Other dietary components that may induce GI symptoms include capsaisin, caffeine, and various minerals. Capsaisin is the "active" ingredient in hot peppers and reacts with specific receptors in the mucosa that activate enteric sensory nerves. The physiological "purpose" of these receptors is not clear at the present time. Caffeine and other bioactive amines have pharmacological effects when ingested in milligram amounts. In addition to central nervous system effects, the co-editor of this text and his colleagues have shown that caffeine can increase intestinal chloride secretion by inhibiting phosphodiesterase, which may exaggerate diarrhea in patients with ileostomies and in those with IBS (Wald et al, 1976). Minerals such as calcium, aluminum, and iron tend
*Editor's Note: Patients learn to eat grilled chicken breast rather than hamburger at fast food restaurants. (TMB)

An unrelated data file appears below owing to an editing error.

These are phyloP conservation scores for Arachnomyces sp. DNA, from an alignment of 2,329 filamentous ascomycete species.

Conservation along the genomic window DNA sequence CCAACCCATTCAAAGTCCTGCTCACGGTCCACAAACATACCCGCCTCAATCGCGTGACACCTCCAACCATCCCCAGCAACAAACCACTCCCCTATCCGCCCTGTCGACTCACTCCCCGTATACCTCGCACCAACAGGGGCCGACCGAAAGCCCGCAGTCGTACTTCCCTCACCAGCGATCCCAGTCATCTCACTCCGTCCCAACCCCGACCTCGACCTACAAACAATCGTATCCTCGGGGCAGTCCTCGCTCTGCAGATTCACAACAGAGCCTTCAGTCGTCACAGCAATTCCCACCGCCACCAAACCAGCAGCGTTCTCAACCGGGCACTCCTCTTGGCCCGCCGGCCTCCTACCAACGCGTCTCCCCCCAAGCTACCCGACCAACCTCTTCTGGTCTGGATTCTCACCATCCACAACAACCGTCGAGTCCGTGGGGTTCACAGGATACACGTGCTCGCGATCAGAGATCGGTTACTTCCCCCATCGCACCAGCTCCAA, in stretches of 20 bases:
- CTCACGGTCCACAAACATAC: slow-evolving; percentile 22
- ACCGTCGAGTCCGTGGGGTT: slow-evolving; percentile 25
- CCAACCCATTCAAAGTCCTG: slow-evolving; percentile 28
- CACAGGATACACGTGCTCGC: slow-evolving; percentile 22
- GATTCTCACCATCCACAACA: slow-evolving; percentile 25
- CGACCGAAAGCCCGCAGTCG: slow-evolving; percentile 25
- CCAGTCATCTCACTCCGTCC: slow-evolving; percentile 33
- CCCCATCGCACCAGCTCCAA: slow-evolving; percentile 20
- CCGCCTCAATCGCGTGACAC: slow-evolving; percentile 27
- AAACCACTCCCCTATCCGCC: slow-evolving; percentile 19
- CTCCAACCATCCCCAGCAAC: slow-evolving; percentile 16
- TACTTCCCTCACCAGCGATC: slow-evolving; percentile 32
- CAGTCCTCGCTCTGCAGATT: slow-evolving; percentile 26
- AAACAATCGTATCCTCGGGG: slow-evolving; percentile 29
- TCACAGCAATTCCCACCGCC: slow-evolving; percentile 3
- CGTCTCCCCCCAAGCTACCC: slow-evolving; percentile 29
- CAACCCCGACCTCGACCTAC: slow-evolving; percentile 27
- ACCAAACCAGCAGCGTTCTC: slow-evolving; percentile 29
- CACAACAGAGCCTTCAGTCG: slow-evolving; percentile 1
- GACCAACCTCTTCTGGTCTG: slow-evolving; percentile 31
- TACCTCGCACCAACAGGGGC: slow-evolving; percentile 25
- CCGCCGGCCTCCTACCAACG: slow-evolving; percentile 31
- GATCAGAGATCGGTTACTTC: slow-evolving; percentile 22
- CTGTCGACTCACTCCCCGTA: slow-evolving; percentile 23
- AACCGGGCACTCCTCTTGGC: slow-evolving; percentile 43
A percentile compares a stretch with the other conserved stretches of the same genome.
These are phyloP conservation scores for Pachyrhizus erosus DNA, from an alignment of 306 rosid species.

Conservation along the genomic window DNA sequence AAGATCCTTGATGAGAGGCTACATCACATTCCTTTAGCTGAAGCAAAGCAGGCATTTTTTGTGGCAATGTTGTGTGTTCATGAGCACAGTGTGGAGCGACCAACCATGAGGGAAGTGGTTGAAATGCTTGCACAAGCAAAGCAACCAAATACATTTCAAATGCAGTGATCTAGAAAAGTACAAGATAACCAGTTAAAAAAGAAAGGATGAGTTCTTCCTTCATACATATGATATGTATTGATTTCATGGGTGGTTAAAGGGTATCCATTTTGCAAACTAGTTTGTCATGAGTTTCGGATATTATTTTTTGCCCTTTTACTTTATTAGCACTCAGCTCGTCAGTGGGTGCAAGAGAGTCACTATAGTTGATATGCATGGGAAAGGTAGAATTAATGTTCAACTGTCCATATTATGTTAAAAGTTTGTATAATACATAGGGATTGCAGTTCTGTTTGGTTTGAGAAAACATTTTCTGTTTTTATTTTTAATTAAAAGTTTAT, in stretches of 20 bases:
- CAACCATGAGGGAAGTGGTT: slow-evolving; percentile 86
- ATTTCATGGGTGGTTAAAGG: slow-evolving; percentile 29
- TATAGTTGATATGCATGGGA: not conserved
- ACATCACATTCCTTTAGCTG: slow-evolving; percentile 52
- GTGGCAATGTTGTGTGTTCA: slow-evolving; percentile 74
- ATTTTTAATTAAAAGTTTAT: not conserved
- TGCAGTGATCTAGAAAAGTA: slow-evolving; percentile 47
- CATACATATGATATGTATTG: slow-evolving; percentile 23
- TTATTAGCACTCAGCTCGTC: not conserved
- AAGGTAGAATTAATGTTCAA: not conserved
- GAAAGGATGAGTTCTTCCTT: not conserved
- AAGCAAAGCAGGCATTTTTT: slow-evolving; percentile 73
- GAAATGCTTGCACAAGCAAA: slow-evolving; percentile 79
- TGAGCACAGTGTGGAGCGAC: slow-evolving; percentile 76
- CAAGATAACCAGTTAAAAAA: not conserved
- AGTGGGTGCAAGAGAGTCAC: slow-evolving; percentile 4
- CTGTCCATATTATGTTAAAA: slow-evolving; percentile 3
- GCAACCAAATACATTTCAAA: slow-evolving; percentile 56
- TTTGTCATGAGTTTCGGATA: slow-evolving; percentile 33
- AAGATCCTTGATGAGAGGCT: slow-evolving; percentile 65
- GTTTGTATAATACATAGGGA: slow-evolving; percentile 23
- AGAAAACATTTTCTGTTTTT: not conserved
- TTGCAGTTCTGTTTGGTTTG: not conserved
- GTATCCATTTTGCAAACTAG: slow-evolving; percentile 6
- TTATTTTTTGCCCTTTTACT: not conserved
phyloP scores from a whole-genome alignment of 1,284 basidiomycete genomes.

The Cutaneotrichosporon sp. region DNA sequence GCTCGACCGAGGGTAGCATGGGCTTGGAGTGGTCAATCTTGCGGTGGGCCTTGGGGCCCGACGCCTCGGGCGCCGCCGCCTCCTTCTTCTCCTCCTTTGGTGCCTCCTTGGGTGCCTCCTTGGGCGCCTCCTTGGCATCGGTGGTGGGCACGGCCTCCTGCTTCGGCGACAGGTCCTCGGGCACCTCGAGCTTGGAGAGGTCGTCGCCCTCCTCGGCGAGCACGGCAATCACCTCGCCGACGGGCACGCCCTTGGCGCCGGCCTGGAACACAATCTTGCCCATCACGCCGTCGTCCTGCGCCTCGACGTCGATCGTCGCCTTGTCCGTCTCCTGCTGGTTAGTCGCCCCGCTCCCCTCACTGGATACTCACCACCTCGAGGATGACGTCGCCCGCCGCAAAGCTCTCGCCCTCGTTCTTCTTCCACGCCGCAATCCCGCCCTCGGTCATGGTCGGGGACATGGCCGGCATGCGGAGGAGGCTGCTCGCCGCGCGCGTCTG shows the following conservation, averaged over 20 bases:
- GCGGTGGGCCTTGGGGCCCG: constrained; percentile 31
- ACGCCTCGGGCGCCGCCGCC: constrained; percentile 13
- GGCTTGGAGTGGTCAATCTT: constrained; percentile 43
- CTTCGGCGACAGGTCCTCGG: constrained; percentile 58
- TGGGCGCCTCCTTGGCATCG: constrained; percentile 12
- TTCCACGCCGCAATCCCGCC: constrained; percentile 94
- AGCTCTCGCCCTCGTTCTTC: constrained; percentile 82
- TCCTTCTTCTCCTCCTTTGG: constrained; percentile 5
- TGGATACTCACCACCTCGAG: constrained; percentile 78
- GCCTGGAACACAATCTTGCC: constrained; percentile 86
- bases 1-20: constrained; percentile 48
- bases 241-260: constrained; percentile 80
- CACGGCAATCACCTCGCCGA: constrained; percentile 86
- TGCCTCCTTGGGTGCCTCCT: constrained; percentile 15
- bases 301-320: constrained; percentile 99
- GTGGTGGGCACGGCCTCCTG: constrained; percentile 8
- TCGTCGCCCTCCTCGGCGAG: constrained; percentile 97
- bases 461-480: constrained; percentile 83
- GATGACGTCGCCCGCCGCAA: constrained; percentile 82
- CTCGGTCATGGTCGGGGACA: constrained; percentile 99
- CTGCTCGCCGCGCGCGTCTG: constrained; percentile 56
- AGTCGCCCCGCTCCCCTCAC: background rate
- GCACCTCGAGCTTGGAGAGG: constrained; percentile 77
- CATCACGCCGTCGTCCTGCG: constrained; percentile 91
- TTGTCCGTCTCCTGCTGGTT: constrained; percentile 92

to be constipating, whereas magnesium may cause diarrhea. Many patients ingest dietary supplements containing these elements and may not be aware of their effects on bowel fUnction. Finally, many patients ingest "health foods" which often contain herbal products, including senna and aloe, which can have profound effects on gut function. Every patient needs to be asked about ingestion of these products. There is a separate chapter on alternative medicines (Chapter 58, "Complementary and Alternative Medicines in Gastrointestinal Disease").*
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